For many years, WHO defined “disabling” hearing impairment as a permanent unaided hearing loss – in the better ear and averaged over frequencies of 0.5, 1, 2 and 4 kilohertz (kHz) – of more than 40 decibels (dB) in adults and 30 dB in children.13 Unfortunately, this definition makes comparison with other disabilities or degrees of disability difficult. For example, it excludes people with mild or unilateral hearing impairment and takes no account of any underlying functional impairment in different environmental contexts. In 2001, WHO published the International classification of functioning, disability and health, in which all impairments were assessed in relation to activity limitations and participation restrictions.14 This classification has since provided a uniform framework for evaluating and comparing diverse body dysfunctions.14,15 It recognizes the role of contextual factors – such as environmental noise – in exacerbating functional deficits in people with “mild” or “slight” hearing impairment. It also treats “disabling hearing impairment” – or hearing disability – as a complex phenomenon that embraces bodily functions and structures as well as factors related to activity, participation and context.
Prevalences of disabling impairment
In 1985, when the global prevalence of hearing impairment was first estimated, 42 million people – 0.9% of the world’s population – were thought to having disabling hearing impairment.16 By 1995, the estimated number of people with such impairment had more than doubled, to 120 million – or 2.1% of the world’s population – including about 70 million adults and 8 million younger individuals in developing countries.16,17 Of the 360 million people thought to have disabling hearing impairment in 2011, approximately 32 million were children younger than 15 years and, of these, 7.5 million were younger than 5 years.18 The burden of disabling hearing impairment among both children and the elderly is thought to be greatest in the Asian Pacific area, southern Asia and sub-Saharan Africa.18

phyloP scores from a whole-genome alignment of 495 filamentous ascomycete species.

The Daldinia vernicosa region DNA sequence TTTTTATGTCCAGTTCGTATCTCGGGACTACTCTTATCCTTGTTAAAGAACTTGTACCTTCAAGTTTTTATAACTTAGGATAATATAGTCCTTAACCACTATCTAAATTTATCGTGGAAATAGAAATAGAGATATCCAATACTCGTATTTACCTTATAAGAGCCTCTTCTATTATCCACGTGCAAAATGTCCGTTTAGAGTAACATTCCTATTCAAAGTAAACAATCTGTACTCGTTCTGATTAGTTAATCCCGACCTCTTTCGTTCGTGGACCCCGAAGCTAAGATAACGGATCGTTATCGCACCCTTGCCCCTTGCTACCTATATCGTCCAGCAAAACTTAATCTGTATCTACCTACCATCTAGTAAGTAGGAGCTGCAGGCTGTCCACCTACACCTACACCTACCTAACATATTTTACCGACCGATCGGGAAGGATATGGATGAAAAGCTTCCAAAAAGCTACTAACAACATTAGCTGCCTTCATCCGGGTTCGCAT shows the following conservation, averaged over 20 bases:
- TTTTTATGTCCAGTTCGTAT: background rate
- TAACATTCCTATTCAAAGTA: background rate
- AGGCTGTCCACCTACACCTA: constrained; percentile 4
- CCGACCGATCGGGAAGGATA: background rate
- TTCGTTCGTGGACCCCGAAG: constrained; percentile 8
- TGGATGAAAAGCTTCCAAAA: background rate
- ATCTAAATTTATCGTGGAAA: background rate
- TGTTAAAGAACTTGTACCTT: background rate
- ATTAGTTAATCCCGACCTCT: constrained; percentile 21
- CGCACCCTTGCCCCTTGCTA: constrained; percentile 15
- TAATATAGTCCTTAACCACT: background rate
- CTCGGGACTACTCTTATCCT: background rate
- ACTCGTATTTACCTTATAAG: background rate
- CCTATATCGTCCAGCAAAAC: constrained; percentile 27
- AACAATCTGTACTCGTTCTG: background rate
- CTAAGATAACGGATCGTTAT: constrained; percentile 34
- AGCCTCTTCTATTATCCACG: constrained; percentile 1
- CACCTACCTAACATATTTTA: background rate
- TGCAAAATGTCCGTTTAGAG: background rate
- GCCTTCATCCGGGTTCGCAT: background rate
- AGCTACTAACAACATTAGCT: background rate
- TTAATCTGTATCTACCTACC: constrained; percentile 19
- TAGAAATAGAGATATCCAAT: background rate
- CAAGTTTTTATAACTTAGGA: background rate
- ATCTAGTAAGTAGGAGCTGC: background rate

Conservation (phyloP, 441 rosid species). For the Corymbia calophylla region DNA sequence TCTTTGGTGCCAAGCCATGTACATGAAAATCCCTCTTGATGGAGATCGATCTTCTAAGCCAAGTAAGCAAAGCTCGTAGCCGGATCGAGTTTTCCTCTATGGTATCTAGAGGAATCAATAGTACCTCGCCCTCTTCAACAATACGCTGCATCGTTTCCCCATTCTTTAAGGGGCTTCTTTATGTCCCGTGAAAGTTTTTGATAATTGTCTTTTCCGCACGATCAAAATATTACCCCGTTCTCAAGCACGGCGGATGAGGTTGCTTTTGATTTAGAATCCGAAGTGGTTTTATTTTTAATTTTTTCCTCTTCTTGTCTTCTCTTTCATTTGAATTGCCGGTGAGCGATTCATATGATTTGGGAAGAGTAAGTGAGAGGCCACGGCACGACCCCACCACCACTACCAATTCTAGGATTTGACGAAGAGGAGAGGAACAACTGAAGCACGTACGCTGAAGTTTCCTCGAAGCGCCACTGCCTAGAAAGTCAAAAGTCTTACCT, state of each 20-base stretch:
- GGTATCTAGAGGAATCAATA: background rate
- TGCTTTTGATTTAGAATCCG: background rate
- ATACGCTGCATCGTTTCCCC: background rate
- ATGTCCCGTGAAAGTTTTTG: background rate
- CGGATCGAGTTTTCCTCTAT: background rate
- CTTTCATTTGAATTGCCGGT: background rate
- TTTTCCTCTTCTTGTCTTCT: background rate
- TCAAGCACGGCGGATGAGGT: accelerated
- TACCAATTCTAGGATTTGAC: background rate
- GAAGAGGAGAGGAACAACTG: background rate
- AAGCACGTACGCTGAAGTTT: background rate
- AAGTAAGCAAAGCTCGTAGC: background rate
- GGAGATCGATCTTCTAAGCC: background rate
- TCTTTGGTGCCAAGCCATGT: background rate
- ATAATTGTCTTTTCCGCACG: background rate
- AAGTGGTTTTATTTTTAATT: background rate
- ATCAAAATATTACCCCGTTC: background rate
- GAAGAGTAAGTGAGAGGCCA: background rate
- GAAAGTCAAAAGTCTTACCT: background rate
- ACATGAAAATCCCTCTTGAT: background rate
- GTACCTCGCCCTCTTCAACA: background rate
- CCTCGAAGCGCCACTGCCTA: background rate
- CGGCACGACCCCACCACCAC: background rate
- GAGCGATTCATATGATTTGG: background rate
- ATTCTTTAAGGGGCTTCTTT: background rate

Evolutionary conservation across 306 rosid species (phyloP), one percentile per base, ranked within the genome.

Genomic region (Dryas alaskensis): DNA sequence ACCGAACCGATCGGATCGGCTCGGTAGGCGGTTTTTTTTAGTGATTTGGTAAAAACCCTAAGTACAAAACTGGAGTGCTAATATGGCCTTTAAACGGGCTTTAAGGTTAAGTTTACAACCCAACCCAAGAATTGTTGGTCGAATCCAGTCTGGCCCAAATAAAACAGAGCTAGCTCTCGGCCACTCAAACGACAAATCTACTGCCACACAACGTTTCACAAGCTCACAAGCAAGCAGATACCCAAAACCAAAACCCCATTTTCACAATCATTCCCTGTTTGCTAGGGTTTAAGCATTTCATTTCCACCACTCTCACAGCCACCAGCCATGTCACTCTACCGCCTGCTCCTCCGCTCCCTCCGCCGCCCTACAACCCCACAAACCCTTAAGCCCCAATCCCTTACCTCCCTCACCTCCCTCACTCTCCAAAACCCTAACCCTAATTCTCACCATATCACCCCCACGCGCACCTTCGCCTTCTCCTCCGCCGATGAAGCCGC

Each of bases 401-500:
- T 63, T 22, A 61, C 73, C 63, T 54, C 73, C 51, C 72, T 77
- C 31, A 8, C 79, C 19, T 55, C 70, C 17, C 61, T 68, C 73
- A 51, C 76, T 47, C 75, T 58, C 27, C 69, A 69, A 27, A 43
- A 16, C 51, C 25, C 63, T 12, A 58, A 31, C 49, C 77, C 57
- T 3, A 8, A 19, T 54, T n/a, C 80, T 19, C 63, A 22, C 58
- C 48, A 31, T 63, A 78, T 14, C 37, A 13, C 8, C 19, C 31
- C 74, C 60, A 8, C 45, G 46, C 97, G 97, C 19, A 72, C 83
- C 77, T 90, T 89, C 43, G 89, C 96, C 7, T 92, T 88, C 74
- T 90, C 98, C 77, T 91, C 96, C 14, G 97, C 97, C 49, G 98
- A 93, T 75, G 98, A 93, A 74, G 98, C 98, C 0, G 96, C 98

The Global Burden of Disease Hearing Loss Expert Group has recently proposed a modified classification of hearing impairment.19 According to this classification, about 538 million people older than 5 years have disabling hearing impairment.19 Although this classification still employs the better-ear hearing threshold, in decibels, averaged over frequencies of 0.5, 1, 2 and 4 kHz, it changes the threshold for disabling hearing impairment to 35 dB for all age groups and equates “unilateral hearing impairment” with “bilateral mild hearing impairment”. It also recalibrates the hearing scale in equal steps of 15 dB in an attempt to reflect crucial shifts in hearing perception more accurately. This new classification is consistent with the International classification of functioning, disability and health and with the increasing evidence that difficulties in language development may arise in children with a hearing loss of less than 35 dB. Approaches to the classification of auditory disorders in general are discussed elsewhere.20